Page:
What Are the Causes of Irritable Bowel Syndrome (IBS) and Are You at Risk?
The GI disorder known as irritable bowel syndrome (IBS) can impact your daily life in many ways. Resulting in symptoms in the large intestine, stomach, and other areas of the digestive tract, irritable bowel syndrome typically leads to painful and unfortunate symptoms.
At Specialists in Gastroenterology, we understand the unpleasant symptoms this condition might have on your health, comfort, and standard of living. Our GI doctors regularly see irritable bowel syndrome in St. Louis, MO patients and are here to help you to ease its effects. See below to learn what’s the cause of this GI condition and see if you could be at risk.
How does irritable bowel syndrome develop in a person?
The precise cause of irritable bowel syndrome is unknown at this time. Doctors believe it’s the result of an interruption between the brain (which is actually in charge of gut function) and the gastro system, causing gastroenterologists to reference it as “the brain-gut disorder.” This disconnect can cause passage complications throughout your digestive tract, causing the muscles to move food through the intestines too slow or too quick. IBS is also known as “spastic colon” due to the spasms in the colon that generally occur with irritable bowel syndrome.
A number of elements could be irritable bowel syndrome triggers, such as:
- Changes in your microbial makeup of the intestines
- Stresses throughout life
- Fluctuations in your hormones
- Caffeinated beverages, such as coffee and soda
- Intestinal infections, such as bacterial or viral gastroenteritis
- A diet containing fatty and spicy foods
- Alcohol consumption
Being aware of IBS triggers and your chance of getting irritable bowel syndrome should help you better manage your body’s reception in the event you are diagnosed with IBS.
What are the risk factors of IBS?
IBS is an intricate gastro problem. As such, a variety of elements may combine to cause irritable bowel syndrome’s inception or reoccurrence. The most common factors that might increase one’s risk of the condition may include:
- Familial history: If you have family members with IBS, you may be more susceptible of developing IBS.
- Lifestyle choices: An unhealthy diet, not exercising, use of tobacco and/or alcohol, and obesity may increase the chances of having irritable bowel syndrome.
- Age group: Individuals of almost all ages could experience the condition, but it generally starts during the teenage years or early adulthood. It is not as frequent in individuals over 50 years old.
- Mental health: Mental health issues, such as anxiety and depression, may increase the chances of the condition.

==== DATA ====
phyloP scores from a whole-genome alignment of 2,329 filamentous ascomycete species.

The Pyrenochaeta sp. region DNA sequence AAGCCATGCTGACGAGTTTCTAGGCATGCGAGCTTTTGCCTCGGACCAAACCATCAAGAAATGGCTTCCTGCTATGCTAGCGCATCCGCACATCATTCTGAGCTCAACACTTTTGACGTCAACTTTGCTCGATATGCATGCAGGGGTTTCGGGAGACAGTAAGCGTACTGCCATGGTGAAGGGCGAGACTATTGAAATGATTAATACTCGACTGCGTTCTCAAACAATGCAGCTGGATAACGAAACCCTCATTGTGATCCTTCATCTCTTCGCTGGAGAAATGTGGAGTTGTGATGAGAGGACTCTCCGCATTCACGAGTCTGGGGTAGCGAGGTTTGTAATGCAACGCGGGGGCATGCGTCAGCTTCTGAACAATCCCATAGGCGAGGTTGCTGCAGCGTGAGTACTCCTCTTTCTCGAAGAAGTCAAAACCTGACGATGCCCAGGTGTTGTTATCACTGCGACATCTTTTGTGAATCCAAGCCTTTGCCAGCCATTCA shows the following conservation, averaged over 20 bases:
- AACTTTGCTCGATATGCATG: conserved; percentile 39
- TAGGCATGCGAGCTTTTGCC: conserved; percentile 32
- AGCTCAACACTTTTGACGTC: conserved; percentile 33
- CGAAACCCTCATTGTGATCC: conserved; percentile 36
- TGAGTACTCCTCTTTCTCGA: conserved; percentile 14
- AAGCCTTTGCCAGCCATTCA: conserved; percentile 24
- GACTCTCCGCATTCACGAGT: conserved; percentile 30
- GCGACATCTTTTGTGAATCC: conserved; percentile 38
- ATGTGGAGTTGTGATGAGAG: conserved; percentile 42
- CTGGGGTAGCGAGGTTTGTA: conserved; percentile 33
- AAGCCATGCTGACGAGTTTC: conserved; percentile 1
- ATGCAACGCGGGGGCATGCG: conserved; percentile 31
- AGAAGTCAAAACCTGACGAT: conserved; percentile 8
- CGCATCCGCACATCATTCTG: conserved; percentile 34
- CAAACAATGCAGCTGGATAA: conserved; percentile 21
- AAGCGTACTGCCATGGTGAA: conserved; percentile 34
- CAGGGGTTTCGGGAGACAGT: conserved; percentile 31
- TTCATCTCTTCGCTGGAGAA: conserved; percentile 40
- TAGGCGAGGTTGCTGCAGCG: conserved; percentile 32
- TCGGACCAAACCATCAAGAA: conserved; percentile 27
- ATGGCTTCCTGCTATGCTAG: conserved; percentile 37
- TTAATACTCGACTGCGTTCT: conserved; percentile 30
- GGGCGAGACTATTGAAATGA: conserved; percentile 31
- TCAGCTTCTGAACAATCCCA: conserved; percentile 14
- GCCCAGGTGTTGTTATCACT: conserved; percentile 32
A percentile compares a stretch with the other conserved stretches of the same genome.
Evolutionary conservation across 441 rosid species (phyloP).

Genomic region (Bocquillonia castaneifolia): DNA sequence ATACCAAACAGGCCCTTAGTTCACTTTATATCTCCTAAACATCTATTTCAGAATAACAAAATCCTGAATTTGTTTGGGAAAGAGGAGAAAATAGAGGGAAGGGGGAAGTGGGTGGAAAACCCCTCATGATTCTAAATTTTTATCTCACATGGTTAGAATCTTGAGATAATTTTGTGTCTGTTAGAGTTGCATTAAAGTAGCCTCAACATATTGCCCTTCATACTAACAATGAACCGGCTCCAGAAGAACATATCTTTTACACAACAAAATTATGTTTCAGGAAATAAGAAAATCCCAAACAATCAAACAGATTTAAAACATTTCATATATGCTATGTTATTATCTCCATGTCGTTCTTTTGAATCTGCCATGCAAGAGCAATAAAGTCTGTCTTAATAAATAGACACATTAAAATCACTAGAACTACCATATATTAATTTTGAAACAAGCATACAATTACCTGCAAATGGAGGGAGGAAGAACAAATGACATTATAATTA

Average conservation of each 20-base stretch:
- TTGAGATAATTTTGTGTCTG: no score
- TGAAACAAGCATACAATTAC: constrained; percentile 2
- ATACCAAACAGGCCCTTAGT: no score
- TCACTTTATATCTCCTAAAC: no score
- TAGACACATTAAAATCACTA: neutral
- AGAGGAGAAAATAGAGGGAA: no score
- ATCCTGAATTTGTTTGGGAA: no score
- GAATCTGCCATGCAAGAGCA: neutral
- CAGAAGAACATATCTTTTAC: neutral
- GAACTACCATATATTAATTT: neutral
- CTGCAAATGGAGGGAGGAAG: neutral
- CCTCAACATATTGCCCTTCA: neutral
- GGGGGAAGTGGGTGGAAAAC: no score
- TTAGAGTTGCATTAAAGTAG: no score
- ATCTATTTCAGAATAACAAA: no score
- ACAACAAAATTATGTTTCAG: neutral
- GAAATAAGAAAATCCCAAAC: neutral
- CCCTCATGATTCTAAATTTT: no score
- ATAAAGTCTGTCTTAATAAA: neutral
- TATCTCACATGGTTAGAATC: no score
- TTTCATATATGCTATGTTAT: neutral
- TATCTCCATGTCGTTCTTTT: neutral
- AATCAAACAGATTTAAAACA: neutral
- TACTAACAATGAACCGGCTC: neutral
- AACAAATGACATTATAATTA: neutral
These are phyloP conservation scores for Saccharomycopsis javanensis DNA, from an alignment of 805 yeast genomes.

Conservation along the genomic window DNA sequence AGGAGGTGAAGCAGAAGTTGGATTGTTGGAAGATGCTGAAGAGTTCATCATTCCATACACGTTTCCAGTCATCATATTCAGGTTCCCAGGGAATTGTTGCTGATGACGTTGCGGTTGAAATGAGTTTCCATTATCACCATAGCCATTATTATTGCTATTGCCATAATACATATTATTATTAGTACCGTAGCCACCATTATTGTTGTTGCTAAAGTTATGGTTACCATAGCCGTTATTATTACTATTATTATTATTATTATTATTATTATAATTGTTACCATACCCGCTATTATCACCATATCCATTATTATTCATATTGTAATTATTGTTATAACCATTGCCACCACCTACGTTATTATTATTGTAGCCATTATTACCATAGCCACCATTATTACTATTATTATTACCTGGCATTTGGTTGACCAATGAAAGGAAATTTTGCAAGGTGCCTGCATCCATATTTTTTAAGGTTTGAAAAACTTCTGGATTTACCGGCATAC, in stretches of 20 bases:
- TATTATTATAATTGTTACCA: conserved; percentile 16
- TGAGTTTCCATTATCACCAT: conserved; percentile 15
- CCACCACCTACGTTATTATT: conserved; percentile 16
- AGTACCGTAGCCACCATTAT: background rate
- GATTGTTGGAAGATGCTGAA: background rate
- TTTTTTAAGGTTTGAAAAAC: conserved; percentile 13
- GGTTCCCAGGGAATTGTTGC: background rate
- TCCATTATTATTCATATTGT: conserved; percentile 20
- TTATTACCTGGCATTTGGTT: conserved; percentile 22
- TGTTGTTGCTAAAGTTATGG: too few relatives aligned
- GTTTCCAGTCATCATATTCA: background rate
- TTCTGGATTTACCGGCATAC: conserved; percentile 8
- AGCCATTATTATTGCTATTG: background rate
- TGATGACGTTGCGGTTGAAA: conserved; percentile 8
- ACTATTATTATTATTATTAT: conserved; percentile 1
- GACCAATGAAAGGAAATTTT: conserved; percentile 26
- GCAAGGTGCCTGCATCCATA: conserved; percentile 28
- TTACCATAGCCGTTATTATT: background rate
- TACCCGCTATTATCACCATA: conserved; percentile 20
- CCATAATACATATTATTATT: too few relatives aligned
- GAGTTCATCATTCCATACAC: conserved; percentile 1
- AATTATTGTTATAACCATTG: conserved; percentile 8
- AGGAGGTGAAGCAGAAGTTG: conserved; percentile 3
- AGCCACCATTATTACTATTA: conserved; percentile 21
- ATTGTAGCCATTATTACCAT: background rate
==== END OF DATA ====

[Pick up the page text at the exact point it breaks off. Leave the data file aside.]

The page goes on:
- Being a woman: Irritable bowel syndrome is nearly twice as frequent among women than men.
If you are worried you are at risk of developing IBS or have any other GI concerns, we encourage you to request an appointment at a Specialists in Gastroenterology location in St. Louis, MO.
What are the symptoms of IBS?
Irritable bowel difficulties can change from one patient to the next. Commonly, IBS symptoms in women differ from IBS symptoms in men and usually even vary in strength. A great deal of people with the condition generally have moderate effects. The standard symptoms of IBS are:
- Mucus in the stool
- Abdominal pain
- Cramping in the abdomen
- Difficulty passing stools
In the event you have any one of these symptoms or signs or find a shift in your bathroom tendencies, it is essential to consult a GI expert. Our GI providers can review your concerns and/or symptoms to verify if IBS is the culprit of your issues.
How can irritable bowel syndrome be treated?
Though preventing IBS isn’t always possible, steps can be taken to help reduce its effects. Treating irritable bowel syndrome often involves long-term management of IBS symptoms to manage the condition. Reducing associated issues and caring for irritable bowel syndrome might include lifestyle changes, including eating a high-fiber diet, drinking a lot of water, a weekly exercise routine, and avoiding common IBS triggers. Select medications could also help alleviate the symptoms, like anti-nausea, anticholinergic, anti-diarrheal, and antidepressant medications. Fiber supplements or laxatives might be prescribed to help treat associated issues that can activate the disorder.
IBS treatment in St. Louis, MO
More than causing annoying symptoms, IBS makes many people feel defeated and resigned. Rest assured that it is possible to experience relief from this chronic problem. Our team at Specialists in Gastroenterology delivers care for this condition and will help usher you and/or your loved one to an enhanced quality of life. For more information about your risks, irritable bowel syndrome self-care, and to access a GI doctor who provides treatment for irritable bowel syndrome in St. Louis, MO, call a location near you to request an appointment.